I’m honestly not sure where to start with Jordan Stump’s recent English translation of French writer Marie NDiaye’s My Heart Hemmed In, because it feels like I’ve been preparing to read this book for a long time, a long time before I knew of its existence and perhaps even before it was published in its original … More Haunted Hemming & Hawing: My Heart Hemmed In by Marie NDiaye
You can judge a book by its cover, to an extent. You can also, maybe to an even greater extent, judge a book by its title. Debut novelist Ava Farmehri borrows this one from Dante, and subsequently presents a work that lives up to its impact. Sheyda Porrouya, a twenty-year-old Iranian born at the time … More Through the Sad Wood Our Corpses Will Hang by Ava Farmehri
Kafka’s Metamorphosis has in part occupied such a terrifying place in the modern imagination because Gregor Samsa’s awakening in the body of a “monstrous insect” involves the change of both his appearance and perceived usefulness. The idea that a person could simply wake up one day, look different, be considered less relevant to society and therefore … More Get (Sucked) In: The Hole by Hye-young Pyun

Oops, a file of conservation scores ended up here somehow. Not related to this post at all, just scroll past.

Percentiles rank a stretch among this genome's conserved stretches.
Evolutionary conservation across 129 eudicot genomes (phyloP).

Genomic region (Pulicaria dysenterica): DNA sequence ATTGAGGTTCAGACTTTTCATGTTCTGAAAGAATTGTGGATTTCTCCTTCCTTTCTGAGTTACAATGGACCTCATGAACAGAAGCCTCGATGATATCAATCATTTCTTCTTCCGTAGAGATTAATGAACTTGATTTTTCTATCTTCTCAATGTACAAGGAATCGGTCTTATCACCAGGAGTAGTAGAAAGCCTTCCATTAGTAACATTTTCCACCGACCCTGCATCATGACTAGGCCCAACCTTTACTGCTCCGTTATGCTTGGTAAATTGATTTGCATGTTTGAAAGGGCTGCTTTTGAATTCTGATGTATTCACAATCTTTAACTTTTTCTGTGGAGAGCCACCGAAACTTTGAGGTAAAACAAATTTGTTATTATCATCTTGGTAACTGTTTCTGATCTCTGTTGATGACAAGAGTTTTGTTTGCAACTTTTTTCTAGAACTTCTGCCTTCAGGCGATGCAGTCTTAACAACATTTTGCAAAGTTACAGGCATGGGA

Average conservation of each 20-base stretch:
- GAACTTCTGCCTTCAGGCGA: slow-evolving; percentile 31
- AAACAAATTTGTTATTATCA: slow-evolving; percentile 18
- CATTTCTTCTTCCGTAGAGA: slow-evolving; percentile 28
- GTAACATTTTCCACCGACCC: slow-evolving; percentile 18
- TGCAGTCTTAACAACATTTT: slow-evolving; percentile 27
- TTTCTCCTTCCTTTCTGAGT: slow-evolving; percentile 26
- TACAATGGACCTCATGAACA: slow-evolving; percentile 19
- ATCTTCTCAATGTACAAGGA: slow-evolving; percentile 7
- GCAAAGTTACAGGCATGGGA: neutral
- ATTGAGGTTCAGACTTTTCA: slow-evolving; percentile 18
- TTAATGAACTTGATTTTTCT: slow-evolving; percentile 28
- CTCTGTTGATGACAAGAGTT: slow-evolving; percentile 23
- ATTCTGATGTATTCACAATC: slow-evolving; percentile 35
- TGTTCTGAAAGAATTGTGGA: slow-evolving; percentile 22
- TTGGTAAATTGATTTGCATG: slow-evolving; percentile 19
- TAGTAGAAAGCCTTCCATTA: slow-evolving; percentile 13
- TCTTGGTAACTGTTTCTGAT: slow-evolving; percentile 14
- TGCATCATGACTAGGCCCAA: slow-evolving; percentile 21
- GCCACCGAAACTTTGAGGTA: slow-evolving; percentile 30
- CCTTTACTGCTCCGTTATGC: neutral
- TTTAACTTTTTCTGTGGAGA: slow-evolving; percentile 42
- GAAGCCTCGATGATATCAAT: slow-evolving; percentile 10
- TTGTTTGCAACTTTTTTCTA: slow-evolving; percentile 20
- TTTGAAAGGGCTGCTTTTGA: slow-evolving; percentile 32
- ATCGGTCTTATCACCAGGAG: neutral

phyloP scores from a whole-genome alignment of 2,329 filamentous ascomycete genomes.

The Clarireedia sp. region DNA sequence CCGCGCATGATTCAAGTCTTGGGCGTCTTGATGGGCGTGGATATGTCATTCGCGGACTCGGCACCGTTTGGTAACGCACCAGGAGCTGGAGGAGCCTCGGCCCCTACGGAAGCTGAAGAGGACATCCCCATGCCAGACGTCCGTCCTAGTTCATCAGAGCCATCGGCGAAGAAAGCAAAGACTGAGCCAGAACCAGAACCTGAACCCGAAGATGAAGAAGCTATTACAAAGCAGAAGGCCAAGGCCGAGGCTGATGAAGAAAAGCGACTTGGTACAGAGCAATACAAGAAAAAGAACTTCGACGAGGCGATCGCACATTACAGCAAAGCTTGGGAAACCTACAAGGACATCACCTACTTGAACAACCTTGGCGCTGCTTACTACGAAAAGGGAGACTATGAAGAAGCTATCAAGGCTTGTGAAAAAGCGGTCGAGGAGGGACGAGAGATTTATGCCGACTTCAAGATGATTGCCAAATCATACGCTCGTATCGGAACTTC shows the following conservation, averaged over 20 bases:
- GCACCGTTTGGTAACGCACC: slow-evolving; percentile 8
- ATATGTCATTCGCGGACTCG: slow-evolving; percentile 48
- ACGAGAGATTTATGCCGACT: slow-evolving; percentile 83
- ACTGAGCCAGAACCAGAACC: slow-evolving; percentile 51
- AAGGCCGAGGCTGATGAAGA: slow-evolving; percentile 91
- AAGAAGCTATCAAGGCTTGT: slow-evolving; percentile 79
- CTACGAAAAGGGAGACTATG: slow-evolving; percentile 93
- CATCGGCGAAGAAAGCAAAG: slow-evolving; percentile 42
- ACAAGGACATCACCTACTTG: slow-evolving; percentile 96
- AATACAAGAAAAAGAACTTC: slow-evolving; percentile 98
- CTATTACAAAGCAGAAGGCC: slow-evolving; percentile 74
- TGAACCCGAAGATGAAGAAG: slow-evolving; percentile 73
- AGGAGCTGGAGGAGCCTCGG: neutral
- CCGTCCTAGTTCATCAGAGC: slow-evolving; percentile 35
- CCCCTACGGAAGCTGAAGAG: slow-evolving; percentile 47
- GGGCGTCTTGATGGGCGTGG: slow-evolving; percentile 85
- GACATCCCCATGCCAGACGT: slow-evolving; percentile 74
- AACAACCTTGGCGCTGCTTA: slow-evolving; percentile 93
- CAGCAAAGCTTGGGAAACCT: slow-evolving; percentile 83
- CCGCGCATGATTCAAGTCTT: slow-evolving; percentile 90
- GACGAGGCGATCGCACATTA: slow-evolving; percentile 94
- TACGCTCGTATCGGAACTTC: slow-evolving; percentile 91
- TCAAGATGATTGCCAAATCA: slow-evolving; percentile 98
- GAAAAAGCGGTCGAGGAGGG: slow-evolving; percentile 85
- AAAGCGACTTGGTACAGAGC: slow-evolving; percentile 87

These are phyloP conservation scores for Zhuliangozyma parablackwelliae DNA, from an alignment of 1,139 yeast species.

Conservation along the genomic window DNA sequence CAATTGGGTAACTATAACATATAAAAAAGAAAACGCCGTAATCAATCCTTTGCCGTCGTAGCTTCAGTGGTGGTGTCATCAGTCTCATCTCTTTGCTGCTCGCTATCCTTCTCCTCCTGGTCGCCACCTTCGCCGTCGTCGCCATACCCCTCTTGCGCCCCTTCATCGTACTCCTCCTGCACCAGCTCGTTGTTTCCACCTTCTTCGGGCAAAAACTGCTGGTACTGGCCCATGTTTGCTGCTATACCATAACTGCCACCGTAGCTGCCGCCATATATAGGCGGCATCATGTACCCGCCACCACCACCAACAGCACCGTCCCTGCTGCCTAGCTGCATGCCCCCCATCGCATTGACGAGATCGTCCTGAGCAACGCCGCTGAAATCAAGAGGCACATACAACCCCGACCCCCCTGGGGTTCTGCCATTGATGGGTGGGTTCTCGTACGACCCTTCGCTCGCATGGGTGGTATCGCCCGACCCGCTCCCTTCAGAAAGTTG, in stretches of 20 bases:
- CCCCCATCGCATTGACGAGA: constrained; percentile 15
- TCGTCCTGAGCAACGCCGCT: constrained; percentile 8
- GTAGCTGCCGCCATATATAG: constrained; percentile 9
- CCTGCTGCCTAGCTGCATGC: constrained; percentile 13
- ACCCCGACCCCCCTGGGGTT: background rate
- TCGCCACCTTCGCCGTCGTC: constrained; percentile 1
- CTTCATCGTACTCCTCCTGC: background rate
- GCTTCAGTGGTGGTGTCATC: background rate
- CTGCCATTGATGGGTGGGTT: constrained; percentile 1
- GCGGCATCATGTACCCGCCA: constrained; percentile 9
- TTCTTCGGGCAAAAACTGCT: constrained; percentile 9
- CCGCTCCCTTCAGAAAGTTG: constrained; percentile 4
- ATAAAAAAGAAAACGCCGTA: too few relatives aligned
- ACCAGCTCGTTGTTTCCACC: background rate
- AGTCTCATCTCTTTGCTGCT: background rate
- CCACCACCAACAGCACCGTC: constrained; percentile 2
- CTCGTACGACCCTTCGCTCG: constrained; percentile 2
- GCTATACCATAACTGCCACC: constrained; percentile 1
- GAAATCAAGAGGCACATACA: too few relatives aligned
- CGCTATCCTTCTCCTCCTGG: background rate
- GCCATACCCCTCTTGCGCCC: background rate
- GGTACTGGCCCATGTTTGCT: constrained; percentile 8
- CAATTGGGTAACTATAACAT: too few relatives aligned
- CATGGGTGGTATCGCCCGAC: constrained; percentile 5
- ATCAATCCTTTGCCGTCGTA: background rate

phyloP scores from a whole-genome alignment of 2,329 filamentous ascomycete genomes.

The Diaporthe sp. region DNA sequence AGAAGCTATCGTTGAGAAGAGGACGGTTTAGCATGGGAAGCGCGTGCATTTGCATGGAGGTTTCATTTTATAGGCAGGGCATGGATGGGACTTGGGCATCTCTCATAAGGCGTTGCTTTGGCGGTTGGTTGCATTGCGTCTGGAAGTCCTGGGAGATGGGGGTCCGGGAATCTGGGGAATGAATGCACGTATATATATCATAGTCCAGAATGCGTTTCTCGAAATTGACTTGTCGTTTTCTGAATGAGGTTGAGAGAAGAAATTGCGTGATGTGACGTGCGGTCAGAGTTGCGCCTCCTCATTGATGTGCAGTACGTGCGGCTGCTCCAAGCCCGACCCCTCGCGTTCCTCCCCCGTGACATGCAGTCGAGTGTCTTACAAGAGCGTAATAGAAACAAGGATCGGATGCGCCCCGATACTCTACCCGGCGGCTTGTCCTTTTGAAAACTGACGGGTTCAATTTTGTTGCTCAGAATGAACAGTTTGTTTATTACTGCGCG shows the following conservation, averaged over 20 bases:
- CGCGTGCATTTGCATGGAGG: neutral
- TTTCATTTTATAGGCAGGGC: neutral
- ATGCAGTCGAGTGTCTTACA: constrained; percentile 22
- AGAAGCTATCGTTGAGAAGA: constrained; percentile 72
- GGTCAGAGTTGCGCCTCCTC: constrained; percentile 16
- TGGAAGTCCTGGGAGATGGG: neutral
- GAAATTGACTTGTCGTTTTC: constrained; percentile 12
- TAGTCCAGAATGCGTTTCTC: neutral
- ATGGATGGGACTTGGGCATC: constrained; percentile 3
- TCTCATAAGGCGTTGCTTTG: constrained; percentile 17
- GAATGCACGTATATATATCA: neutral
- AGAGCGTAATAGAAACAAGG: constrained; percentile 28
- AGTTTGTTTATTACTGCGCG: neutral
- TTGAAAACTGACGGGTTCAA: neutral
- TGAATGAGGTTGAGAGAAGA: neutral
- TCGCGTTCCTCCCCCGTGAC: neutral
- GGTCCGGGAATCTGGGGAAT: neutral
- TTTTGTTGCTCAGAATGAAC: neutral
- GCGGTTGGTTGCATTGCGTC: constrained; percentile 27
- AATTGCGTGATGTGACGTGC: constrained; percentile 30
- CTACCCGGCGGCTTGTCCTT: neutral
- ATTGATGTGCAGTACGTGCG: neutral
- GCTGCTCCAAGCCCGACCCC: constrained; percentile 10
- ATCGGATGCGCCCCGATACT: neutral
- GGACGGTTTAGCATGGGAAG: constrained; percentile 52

Francophone Congolese writer Alain Mabanckou’s Black Moses, out this year in an English translation by Helen Stevenson, is the story of a man whose full name in the Lingala language means “Thanks be to God, the black Moses is born on the earth of our ancestors.” Moses also frequently goes by “Little Pepper,” having earned the moniker … More Alain Mabanckou’s Piquant Picaresque: Black Moses
Exploring the lives of unpleasant people in fiction always carries risks. Awfulness for its own sake or to hammer home a point, no matter how skillfully rendered, can easily grow tedious. Mere jabs at capitalism, materialism and the like will grate on the nerves of the intelligent reader the fifth or sixth time around. Nature … More Smothering Heights: Nature and Necessity by Tariq Goddard
What I love about Mary Gaitskill is that she somehow managed to never be corrupted by, I mean, learn, the writer’s code of conduct. There are many things you’re not supposed to do, as a writer. For one, you’re not supposed to write a long personal essay about the grief you suffered over a runaway … More Tap, Tap, Tap: Somebody with a Little Hammer by Mary Gaitskill
If I say, “This book, the chapters of which are separated by descriptions of painter’s pigments, alternates between the point of view of the main character, Yuki—who grew up with Japanese parents in New York, made friends with a future model in high school and went on herself to become an artist and move to … More Girls & Monsters: Rowan Hisayo Buchanan’s Harmless Like You
So. There’s already been quite a to-do surrounding Michiko Kakutani’s so-called thinly-veiled attack on Trump in her recent New York Times review of historian Volker Ullrich’s Hitler: Ascent, 1889-1939. While her review definitely gives a nod to the significance of Ullrich’s work and delves quite thoroughly into parts of it, her examination of the book comes … More What Does Kakutani’s Hitler-Trump Buzz Say About Book Reviews in General?